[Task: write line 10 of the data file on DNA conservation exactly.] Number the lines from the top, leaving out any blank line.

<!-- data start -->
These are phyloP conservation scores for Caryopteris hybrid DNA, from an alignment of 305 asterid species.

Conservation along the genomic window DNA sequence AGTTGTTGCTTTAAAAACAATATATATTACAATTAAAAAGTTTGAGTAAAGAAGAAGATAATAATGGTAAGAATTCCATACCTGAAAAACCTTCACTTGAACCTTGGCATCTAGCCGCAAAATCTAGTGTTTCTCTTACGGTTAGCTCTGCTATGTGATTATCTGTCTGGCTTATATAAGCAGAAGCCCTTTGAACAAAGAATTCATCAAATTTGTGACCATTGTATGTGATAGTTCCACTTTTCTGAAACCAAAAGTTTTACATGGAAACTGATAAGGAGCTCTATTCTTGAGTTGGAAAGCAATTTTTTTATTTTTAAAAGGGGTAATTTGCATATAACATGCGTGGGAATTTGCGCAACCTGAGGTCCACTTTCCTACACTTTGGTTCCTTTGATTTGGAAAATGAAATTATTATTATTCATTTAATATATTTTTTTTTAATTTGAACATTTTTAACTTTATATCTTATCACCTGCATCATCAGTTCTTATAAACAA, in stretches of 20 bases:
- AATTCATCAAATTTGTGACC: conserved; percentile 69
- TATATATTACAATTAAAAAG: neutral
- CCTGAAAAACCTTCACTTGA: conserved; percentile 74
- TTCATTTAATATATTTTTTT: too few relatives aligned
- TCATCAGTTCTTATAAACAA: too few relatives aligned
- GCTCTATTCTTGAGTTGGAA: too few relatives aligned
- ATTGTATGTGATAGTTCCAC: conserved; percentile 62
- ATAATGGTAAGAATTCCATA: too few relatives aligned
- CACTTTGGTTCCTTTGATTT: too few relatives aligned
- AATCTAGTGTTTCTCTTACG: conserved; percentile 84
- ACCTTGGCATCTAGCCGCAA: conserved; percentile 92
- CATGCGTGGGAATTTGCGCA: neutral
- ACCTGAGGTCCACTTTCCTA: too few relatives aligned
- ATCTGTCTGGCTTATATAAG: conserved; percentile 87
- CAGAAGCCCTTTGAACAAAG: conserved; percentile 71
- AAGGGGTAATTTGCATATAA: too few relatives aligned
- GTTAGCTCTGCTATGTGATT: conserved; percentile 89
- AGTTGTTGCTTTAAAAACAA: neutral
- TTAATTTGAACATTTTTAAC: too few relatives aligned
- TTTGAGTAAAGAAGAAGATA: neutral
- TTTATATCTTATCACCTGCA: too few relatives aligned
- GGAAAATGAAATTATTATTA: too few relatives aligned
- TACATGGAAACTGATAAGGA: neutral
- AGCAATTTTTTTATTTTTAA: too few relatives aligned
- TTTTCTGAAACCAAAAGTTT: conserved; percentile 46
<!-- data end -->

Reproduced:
- ATAATGGTAAGAATTCCATA: too few relatives aligned